Monterey Canyon: Sediment Super-Highway to the Deep Sea?
The Monterey Bay National Marine Sanctuary encompasses some of the world’s most spectacular physiography. One of the deepest and largest submarine canyons on the coast of North America is the Monterey Canyon, which is 470 kilometers long, approximately twelve kilometers wide (at its widest point), and has a maximum rim to floor relief of 1,700 meters. Imagine the Grand Canyon covered by ocean.
Monterey Canyon begins within 100 meters of the beach at the mouth of Moss Landing Harbor and can be traced down slope into more than four kilometers of water. Like most canyons on land, the shapes of submarine canyons indicate that erosional processes that are focused within their axial channels have carved them. The occurrence of huge volumes of sediment within the adjacent deep-sea fans documents that these canyons are major conduits that also funnel sediment from the continent into the deep sea. Similar submarine canyons scar the continental margins of the world. Unfortunately, little is known about the processes and rates of sediment transport and erosion within submarine canyons.
|Figure 1. Contour and slope map showing Monterey Canyon. Contours interval is 500 meters, and the intensity of the shading is proportional to the slope of the seafloor. Note that a well-developed axial channel exists at the base of Monterey Canyon that has comparatively gentle slopes with respect to the slopes on the canyon’s side walls. This channel is believed to be a major sediment transport conduit.
Our collective ignorance about the dynamics of submarine canyons has persisted into the twenty-first century because the oceanographic community has lacked adequate technologies to study submarine canyons effectively. Until recently, most of what was known about the morphology of submarine canyons was based on scattered echo sounder survey lines and rock samples from the sides of various canyons. Developments in multi-beam bathymetry have greatly improved the ability to image canyons and have made it clear that there is a well-defined axial channel between the steep sidewalls of Monterey Canyon. This axial channel is relatively flat-floored (≥2°) and has a series of bars and meanders that look like those in a terrestrial riverbed.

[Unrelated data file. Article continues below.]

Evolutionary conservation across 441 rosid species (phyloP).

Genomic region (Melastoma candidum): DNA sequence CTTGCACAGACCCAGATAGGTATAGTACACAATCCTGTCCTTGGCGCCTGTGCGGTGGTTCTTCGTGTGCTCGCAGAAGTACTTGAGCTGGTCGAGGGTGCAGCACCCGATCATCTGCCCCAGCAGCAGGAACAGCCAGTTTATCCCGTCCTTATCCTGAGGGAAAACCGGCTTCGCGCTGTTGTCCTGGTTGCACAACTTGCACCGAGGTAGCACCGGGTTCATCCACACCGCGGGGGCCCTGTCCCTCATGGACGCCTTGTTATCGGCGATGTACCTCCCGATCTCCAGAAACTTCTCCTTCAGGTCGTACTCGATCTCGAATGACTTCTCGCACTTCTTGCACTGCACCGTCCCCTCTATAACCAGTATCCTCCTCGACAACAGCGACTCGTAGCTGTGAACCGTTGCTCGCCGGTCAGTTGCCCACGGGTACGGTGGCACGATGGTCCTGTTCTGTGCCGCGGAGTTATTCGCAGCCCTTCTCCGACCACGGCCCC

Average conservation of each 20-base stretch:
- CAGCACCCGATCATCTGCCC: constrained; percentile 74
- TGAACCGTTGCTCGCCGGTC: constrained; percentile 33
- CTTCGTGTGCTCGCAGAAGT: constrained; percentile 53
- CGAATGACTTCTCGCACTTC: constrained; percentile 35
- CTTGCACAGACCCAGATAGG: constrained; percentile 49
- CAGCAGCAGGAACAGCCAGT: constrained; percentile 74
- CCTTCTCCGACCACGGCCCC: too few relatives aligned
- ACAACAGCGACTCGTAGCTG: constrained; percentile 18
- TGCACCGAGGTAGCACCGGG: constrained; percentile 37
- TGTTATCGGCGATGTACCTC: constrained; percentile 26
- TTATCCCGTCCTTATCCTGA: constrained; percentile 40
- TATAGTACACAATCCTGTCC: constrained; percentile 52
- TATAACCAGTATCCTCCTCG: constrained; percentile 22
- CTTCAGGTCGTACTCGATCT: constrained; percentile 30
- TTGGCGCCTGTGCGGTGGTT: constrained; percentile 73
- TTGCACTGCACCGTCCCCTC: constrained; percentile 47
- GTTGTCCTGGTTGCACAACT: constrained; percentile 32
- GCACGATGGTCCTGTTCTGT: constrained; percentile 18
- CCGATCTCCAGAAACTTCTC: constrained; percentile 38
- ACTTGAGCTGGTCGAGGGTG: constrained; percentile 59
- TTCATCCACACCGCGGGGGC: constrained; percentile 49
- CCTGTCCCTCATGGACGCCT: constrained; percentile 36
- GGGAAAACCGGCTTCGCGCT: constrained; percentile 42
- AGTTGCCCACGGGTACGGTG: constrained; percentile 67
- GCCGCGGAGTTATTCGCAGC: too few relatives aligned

While the morphologic similarity between the axial channel in Monterey Canyon and a terrestrial river channel is striking, the canyon lacks the equivalent of the river. Unlike rivers, a regular down-slope flow of water is not known to occur within submarine canyons. Moreover, the water in the ocean is usually well stratified, which makes it difficult to sustain down-slope flows. Most of the existing measurements of the currents within submarine canyons suggest that the strongest daily flows travel up, rather than down, the canyon. Thus, the assumption is that periodically there must be energetic “events” that move material down slope. One analogy might be with avalanches in terrestrial mountains. The deposits that occur in the deep-sea fan at the base of the canyon also suggest that sand and even coarser materials only periodically come out of the canyon, because these deposits consist of isolated sand layers, interspersed within fine sediments. Still, only a few samples and limited environmental data have been collected within axial channels of submarine canyons.